Icos leaders to get $68 million from company's sale
Senior executives at Icos are in line to receive cash payments worth a combined $67.8 million for selling the company to Eli Lilly, according...
Seattle Times business reporter
Senior executives at Icos are in line to receive cash payments worth a combined $67.8 million for selling the company to Eli Lilly, according to a filing Wednesday with the Securities and Exchange Commission.
At the top of the list is Paul Clark, 59, Icos chairman, chief executive and president, who will receive a "golden parachute" worth $23.2 million in severance pay, cashed-out stock options, restricted stock awards and other bonuses for retention and closing the deal.
Others cashing out big include Executive Vice President Gary Wilcox ($8.5 million), Chief Financial Officer Michael Stein ($7.1 million) and Chief Medical Officer David Goodkin ($5.9 million).
Rank-and-file employees of the Bothell-based company will not fare nearly as well.
All 180 Icos sales employees nationally learned Wednesday they will be laid off when the deal closes, said spokeswoman Lacy Fitzpatrick. They can apply for sales jobs at Eli Lilly.
Icos executive payouts
Total compensation for senior executives includes bonuses, severance payments, restricted stock awards and stock options
Paul Clark: chairman, CEO and president; $23.2 million
Michael Stein: chief financial officer; $7.1 million
Gary Wilcox: executive vice president, operations; $8.5 million
John Kliewer: vice president, general counsel; $4 million
Michelle Yetman: vice president, human resources; $4 million
David Goodkin: senior vice president, chief medical officer; $5.9 million
Leonard Blum: senior vice president, sales & marketing; $4.9 million
Clifford Stocks: vice president, business development; $3.6 million
Thomas St. John: vice president, therapeutic development; $5.2 million
Shing Chang: senior vice president, drug discovery; $1.4 million
Source: Icos filing
The remaining 500 Icos employees in Bothell are still waiting to find out whether they will have jobs, but Eli Lilly has said it will cut a "significant" number.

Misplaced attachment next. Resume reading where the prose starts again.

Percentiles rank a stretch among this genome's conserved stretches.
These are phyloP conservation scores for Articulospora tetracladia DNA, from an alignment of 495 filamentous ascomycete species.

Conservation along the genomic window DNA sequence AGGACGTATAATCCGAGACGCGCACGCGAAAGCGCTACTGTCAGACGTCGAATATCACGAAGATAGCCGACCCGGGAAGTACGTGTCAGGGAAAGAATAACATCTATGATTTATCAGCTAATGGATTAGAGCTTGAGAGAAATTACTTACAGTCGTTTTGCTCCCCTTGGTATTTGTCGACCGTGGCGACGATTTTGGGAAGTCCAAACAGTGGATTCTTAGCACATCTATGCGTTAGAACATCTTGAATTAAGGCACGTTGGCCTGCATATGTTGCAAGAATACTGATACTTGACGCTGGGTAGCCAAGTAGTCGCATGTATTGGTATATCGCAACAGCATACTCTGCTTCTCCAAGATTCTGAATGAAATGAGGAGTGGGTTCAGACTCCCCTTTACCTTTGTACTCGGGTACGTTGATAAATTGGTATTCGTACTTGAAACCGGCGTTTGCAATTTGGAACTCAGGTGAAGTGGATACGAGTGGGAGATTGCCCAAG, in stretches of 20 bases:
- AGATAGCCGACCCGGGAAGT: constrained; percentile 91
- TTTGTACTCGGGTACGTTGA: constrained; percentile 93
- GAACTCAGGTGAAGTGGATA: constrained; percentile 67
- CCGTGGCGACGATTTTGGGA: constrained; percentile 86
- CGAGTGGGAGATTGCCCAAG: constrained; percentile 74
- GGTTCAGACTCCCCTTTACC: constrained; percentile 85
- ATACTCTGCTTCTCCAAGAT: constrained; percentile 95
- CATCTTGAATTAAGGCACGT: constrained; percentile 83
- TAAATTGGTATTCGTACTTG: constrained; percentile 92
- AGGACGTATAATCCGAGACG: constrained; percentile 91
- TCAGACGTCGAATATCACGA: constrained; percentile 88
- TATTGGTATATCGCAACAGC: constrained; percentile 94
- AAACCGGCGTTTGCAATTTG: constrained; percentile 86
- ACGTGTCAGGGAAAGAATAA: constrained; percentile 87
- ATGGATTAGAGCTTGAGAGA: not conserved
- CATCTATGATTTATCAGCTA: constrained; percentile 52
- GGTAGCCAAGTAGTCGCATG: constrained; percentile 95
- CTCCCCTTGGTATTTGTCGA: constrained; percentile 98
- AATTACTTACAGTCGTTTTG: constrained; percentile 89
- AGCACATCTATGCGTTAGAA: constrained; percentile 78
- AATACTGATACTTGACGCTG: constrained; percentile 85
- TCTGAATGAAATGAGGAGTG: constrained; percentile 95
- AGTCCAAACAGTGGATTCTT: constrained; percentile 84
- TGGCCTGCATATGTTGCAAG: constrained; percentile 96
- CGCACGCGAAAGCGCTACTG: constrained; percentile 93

The creator of the impotence drug Cialis agreed last month to be acquired by longtime partner Lilly for $2.1 billion in cash, or $32 a share.
Icos said it hopes to win shareholder approval and complete the transaction before year-end.
On Clark's first official day on the job as CEO, June 16, 1999, Icos stock closed at $37.12 a share. It traded in the mid-$40s in November 2003 just before Cialis received federal approval.
The stock traded in the $20s over the past two years as the market for erectile-dysfunction drugs fell short of expectations, and investors shied away from an expensive marketing battle with Pfizer's Viagra.
Paul Latta, an analyst with McAdams Wright Ragen in Seattle, said Icos turned Cialis into a blockbuster on Clark's watch but was hobbled by repeated failures of other drugs.
He said the executive payouts may upset some investors.
"It's obvious that with a company like Immunex, everybody made piles of money, so it was OK to send some of it to [former chairman and CEO] Ed Fritzky," Latta said, referring to the Seattle company's $10 billion sale to Amgen in 2002. "But in Icos' situation, sending a big pile of money to Paul Clark is less palatable," Latta said.
Fitzpatrick said management bonuses were approved by the company's compensation committee and were based on an analysis of peer companies. Panel members are Vaughn Bryson, a former Eli Lilly CEO; James Ferguson, former CEO of General Foods; and David Milligan, a vice president at the merchant bank Bay City Capital.
The proxy statement filed Wednesday includes a timeline of the negotiations. It said Eli Lilly CEO Sidney Taurel made offers earlier in the year at $28 to $30 a share and later $31, before the final offer of $32 a share in September.
Icos said Clark tried to get Taurel to raise his offer one last time Oct. 16, but Taurel refused. The Icos board then voted to accept, the filing said.
In explaining the board's rationale for the deal, the filing said the 18 percent premium Lilly paid was "meaningful" for shareholders. The board considered the downsides, including layoffs, but decided the shareholder payout outweighed the concerns.
In an interview the day the takeover was announced, Clark said it was never his ultimate goal to sell the company.
"But at the end of the day, as much fun as this was to do and as proud as we are of what we were doing, I had to take off my CEO hat, and put on my chairman hat, and say 'What is best for shareholders?' " Clark said. "This deal was compelling for shareholders."
Luke Timmerman: 206-515-5644 or email@example.com